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33 Malaysian websites hacked following SEA Games error: Experts reaffirm security musts for Sysadmins

AvantiKumar | Aug. 23, 2017
Malaysian websites and internet services have been defaced in what is believed to be a hacktivism attack following an error in the official souvenir booklet of the Kuala Lumpur SEA Games 2017.

hacker (GraphicStock)

Credit: GraphicStock

 

  According to initial local media reports on Monday 21 August 2017, an Indonesian hacker group ExtremeCrew defaced some 27 Malaysian websites, apparently in response to an error in the official Kuala Lumpur SEA Games 2017 souvenir booklet where the Indonesian flag was shown upside down.

The hacked sites featured the booklet with the message 'Bendera Negaraku Bukanlah Mainan,' ['my national flag is not a plaything'] accompanied by the Indonesian patriotic anthem 'Tanah Air Beta.'

Malaysian officials have already  apologised to Indonesia for the error after the issue was raised by the Indonesian Youth and Sports minister Imam Nahrawi on Saturday.

Just before 4pm (MYT) Monday, national digital security specialist agency CyberSecurity Malaysia chief executive officer Dato' Dr Amirudin Abdul Wahab (pic below) confirmed to Computerworld Malaysia that so far a total of 33 websites have been hacked and defaced. Many of the hacked sites appear to be blog sites.

CWSS - Keynote Dato' Dr Amirudin - CyberSecurity Malaysia

Dr Amirudin said the agency has "has been receiving several reports of attacks targeting Malaysian websites, of confidential information leaks, and possible Distributed Denial of Services (DDOS) attacks."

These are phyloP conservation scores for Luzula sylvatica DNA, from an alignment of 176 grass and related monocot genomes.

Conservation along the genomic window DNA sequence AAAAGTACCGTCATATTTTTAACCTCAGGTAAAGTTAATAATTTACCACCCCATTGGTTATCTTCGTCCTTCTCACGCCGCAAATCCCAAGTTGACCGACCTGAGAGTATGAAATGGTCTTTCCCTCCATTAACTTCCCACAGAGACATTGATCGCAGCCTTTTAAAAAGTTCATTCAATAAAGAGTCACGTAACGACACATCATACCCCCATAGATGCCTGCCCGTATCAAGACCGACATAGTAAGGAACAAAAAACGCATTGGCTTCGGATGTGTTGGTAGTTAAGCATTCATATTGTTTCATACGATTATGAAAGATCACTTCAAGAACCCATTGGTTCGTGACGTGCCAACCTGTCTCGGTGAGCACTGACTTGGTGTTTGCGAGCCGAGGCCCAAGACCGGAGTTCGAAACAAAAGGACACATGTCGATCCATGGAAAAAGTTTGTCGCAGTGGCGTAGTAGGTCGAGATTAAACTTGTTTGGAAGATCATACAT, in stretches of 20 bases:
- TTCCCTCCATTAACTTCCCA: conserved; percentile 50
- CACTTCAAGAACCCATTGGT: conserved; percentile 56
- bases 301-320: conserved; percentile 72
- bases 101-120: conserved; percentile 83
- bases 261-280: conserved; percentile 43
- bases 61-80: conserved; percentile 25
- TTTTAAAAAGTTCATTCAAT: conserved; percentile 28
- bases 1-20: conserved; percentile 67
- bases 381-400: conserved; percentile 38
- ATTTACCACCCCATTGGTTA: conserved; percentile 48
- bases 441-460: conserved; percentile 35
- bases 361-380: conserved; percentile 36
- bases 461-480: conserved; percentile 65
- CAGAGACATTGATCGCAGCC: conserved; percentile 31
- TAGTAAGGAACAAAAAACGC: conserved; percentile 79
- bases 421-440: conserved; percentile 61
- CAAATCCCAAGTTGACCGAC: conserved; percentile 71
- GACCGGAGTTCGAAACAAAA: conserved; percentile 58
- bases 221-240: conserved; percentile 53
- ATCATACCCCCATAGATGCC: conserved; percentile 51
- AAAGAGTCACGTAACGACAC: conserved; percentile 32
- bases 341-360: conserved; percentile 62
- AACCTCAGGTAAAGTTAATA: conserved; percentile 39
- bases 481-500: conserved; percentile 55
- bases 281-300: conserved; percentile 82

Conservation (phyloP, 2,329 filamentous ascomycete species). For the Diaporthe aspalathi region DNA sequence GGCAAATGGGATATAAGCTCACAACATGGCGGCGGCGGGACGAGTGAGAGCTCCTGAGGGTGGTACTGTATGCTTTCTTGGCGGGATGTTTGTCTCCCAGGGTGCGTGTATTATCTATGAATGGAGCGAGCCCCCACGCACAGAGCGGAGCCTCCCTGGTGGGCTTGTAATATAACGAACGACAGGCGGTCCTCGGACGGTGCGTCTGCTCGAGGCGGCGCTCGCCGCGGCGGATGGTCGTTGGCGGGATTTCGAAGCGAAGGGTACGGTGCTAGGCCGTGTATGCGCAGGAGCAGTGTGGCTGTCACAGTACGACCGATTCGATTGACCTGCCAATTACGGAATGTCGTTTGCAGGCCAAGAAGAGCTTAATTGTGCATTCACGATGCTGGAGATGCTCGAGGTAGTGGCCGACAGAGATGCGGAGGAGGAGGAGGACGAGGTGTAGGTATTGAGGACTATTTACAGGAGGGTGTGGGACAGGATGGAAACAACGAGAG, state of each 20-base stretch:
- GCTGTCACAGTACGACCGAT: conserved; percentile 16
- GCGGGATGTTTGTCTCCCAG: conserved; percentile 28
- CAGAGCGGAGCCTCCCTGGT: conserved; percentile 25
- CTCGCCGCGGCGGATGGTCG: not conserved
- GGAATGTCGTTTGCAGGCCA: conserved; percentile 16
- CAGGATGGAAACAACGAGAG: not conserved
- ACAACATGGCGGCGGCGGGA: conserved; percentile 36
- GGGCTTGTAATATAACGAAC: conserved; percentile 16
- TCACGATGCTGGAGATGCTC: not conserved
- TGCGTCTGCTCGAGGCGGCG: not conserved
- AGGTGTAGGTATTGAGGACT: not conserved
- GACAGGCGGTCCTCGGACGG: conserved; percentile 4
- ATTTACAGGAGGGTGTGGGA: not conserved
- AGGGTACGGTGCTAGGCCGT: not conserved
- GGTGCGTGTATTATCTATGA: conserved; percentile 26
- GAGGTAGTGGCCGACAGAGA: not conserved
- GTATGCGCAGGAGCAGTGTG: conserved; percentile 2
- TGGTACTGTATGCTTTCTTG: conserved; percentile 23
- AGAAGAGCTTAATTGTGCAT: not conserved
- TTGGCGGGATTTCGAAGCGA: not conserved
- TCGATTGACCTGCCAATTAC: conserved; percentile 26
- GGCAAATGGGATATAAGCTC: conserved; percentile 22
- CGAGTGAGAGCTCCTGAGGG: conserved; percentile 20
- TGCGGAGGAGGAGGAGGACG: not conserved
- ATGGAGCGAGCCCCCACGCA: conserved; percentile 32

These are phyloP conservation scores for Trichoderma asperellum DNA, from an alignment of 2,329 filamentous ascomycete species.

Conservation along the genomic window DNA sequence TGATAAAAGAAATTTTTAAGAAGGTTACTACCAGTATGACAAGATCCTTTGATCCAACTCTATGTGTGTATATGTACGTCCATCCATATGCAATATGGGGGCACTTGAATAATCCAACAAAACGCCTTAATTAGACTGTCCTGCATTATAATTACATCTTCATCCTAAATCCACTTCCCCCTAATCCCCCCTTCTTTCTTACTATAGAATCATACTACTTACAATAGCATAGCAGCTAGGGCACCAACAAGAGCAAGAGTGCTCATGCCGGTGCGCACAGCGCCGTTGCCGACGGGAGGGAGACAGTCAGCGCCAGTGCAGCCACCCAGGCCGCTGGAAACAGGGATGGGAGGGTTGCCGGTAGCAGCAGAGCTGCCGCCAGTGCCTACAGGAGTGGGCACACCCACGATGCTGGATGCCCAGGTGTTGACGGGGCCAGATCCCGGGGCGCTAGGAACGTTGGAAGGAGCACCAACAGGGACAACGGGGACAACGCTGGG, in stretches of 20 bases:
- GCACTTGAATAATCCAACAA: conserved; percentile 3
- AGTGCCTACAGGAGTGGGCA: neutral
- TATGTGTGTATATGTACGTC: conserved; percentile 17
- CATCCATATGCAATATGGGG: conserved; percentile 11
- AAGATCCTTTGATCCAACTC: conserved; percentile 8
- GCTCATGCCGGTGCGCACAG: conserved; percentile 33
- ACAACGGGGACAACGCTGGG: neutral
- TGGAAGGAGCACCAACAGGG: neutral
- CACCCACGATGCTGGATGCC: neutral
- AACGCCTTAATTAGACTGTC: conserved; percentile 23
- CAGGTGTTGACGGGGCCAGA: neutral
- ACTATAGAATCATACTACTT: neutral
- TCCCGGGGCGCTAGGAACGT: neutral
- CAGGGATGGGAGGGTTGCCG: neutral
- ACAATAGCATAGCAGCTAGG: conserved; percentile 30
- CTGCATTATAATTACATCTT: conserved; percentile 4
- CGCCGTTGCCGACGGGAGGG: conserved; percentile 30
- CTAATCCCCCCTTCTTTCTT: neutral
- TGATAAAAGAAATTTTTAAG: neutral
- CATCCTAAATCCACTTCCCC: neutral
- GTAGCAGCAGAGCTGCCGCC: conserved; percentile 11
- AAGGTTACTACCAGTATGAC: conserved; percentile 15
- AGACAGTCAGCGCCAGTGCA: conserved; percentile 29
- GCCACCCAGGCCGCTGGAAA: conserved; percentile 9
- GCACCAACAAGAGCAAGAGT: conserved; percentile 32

"The incident is real and we are performing an investigation, as well as monitoring - and working closely with other agencies - to mitigate this incident," he added. "As of today, 21 August 2017 (3.40pm), a total of 33 Malaysian sites have been defaced."

(At 12 pm MYT, unofficial reports suggest 40 sites may now have been affected.)

How the hacking landscape has changed

When Computerworld Malaysia reached out to some digital forensics experts for early insights, all three agreed that hacktivism motivated the current attack.

Former white hat hacker turned financial security consultant LGMS director, Fong Choong Fook (pic below), pointed out: "The latest Indonesian Hacking shows us one very important thing: while it's always possible for hackers to target high-profile sites, they don't seem to necessarily pick and choose their targets anymore."

Fong LGMS (new Aug17)

"The hacking landscape has changed tremendously over the last 10 years," Fong continued. "Hackers today are no longer focusing on high profile sites, but acting randomly using automated tools to scanning the Internet."

To guard against becoming easy prey, he pointed system administrators and business owners to the following example.  "The chances of being hacked are much slimmer for this organisations that are already applying pro-active security measures, such as regular security assessments, penetration testing and utilising technologies such as Web Application Firewalls, Intrusion Prevention Systems."

"If your organisation has Internet exposure and has not been conducting pro-active information system assessment and defence: start now," Fong said. (See - Malaysia interview: How easy is it to set up as a cyber crook today?)

Computer forensics investigator and expert witness Krishna Rajagopal (pic below) said Malaysian businesses must take more seriously the advisories issued by CyberSecurity Malaysia.

 

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